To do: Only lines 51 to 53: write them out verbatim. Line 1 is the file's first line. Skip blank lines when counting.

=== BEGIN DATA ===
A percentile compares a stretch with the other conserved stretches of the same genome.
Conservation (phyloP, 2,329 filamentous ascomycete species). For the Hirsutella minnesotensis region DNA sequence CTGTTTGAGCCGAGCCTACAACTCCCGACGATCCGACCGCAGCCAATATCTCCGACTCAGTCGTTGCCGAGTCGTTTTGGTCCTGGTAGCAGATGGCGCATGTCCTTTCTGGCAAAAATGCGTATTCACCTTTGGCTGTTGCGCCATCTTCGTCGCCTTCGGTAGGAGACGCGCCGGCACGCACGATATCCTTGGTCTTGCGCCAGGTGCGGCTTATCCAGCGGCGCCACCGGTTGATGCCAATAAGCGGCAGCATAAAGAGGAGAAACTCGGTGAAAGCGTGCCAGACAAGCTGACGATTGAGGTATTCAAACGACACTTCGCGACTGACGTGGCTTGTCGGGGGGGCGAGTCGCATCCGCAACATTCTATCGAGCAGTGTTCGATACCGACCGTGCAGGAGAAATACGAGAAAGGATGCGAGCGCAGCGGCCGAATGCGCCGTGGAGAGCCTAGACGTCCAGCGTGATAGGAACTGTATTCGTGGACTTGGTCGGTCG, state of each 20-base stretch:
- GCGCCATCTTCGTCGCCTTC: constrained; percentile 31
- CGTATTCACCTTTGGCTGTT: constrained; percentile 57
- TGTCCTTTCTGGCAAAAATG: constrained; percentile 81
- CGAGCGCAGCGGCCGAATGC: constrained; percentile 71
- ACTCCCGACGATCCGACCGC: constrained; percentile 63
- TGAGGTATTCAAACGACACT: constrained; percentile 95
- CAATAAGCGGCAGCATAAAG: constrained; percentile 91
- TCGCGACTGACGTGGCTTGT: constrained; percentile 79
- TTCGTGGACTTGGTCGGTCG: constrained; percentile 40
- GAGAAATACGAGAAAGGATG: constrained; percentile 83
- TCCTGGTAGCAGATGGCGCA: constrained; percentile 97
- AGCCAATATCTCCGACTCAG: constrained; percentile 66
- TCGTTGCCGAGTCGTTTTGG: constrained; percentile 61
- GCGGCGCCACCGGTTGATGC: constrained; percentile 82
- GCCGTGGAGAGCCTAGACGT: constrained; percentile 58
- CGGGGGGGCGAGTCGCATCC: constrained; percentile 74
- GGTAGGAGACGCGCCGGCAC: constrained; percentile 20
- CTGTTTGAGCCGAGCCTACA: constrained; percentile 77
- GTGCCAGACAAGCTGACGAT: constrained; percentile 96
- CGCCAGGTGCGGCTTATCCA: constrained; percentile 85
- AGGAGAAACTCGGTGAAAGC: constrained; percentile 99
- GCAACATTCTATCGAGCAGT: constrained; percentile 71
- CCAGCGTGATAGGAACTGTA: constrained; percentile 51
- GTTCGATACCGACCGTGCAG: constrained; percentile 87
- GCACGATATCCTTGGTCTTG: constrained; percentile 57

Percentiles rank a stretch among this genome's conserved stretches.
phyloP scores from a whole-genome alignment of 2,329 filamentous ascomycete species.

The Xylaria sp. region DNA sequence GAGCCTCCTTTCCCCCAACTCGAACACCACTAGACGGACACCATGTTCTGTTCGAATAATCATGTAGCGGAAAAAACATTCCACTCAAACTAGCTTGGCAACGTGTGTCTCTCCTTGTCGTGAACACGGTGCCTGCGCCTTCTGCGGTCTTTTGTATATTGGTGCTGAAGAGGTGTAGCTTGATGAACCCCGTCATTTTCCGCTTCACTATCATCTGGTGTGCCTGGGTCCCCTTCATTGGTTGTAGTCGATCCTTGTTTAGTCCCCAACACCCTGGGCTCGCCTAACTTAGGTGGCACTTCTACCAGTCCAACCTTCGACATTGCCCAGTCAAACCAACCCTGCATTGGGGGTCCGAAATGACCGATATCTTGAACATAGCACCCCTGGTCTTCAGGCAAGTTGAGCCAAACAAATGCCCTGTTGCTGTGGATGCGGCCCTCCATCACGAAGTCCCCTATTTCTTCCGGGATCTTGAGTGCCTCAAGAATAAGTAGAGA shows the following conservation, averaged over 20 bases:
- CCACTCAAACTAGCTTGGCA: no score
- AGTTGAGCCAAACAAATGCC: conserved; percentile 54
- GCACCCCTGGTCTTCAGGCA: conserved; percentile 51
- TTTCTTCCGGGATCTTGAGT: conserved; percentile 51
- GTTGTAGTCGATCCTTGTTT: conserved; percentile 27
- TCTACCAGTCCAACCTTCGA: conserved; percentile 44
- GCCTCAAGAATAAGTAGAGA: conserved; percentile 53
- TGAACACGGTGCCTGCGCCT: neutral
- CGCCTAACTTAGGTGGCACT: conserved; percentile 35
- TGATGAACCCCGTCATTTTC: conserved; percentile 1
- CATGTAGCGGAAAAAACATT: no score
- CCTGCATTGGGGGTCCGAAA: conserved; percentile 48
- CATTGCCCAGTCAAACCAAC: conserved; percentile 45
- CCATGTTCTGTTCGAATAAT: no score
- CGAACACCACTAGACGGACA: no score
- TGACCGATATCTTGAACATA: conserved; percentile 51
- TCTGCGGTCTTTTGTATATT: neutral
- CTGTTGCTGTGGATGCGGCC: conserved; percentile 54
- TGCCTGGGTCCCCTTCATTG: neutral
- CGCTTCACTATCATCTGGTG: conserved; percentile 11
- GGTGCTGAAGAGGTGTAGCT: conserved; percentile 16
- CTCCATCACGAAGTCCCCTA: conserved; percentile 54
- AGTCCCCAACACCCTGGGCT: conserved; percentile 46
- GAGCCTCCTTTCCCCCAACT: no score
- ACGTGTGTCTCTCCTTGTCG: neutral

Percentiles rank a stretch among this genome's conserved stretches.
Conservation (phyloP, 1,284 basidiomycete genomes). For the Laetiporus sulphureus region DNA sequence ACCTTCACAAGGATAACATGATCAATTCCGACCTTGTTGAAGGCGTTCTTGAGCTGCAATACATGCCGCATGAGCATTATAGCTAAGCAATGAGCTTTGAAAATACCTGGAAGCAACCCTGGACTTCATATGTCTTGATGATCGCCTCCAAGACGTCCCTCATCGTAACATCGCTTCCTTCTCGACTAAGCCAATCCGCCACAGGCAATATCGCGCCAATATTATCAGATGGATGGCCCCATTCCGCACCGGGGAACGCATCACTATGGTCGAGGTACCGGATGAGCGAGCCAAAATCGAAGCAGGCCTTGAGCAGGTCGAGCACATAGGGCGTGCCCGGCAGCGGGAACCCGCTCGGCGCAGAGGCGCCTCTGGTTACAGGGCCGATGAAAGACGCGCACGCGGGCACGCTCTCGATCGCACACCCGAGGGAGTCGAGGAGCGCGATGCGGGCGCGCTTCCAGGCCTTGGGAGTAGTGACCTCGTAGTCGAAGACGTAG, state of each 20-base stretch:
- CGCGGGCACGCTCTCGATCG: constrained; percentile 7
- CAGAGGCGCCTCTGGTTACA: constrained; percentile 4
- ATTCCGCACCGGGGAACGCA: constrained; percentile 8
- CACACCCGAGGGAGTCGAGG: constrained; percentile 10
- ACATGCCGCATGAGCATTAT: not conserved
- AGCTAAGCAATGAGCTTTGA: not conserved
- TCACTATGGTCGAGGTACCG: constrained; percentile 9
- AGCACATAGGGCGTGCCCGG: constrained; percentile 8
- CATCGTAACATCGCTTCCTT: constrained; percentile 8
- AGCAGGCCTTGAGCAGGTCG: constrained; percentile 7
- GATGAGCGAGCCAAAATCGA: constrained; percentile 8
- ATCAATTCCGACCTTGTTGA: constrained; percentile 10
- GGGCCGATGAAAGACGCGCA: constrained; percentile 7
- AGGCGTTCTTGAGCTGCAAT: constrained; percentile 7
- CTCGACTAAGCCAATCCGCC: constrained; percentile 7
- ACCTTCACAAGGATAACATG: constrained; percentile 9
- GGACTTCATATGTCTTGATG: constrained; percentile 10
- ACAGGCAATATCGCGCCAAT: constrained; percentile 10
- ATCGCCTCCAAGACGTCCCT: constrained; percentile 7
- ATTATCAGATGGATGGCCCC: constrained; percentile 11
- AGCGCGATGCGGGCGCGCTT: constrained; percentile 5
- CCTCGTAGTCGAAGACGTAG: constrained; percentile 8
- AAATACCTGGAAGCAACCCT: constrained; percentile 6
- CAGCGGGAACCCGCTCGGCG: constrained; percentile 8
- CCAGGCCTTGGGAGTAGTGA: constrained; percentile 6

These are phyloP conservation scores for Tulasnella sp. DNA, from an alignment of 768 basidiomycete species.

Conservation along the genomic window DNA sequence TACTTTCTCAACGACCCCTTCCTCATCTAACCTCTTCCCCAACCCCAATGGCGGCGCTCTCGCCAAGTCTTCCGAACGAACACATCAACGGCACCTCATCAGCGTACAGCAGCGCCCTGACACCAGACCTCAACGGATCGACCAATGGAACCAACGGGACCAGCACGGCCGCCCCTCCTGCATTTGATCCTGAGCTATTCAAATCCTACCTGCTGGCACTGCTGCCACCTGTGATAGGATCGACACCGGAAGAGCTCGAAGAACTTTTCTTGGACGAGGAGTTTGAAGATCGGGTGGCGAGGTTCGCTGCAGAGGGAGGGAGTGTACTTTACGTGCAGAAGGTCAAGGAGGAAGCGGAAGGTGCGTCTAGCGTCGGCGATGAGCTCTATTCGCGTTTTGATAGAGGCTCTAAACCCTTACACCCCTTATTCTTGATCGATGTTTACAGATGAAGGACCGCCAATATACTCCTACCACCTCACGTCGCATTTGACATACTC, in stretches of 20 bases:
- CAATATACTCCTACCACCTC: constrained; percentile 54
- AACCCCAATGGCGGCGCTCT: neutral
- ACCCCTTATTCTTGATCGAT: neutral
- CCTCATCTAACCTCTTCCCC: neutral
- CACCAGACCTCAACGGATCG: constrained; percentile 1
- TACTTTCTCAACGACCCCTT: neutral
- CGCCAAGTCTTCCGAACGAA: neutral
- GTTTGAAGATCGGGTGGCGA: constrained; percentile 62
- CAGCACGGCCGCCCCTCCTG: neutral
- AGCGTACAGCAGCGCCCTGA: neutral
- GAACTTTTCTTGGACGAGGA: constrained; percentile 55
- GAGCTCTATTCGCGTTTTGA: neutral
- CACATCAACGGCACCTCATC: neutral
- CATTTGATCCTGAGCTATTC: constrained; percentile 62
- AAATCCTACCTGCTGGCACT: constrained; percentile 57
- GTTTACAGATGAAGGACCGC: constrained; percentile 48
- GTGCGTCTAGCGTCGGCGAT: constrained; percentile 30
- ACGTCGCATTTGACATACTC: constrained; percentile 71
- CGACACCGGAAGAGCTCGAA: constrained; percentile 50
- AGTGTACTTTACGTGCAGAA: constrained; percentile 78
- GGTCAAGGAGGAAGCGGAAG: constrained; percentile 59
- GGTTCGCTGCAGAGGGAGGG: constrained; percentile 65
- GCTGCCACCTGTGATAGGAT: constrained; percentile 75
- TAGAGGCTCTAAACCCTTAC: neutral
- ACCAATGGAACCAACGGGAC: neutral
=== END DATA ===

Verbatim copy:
- GGTGCTGAAGAGGTGTAGCT: conserved; percentile 16
- CTCCATCACGAAGTCCCCTA: conserved; percentile 54
- AGTCCCCAACACCCTGGGCT: conserved; percentile 46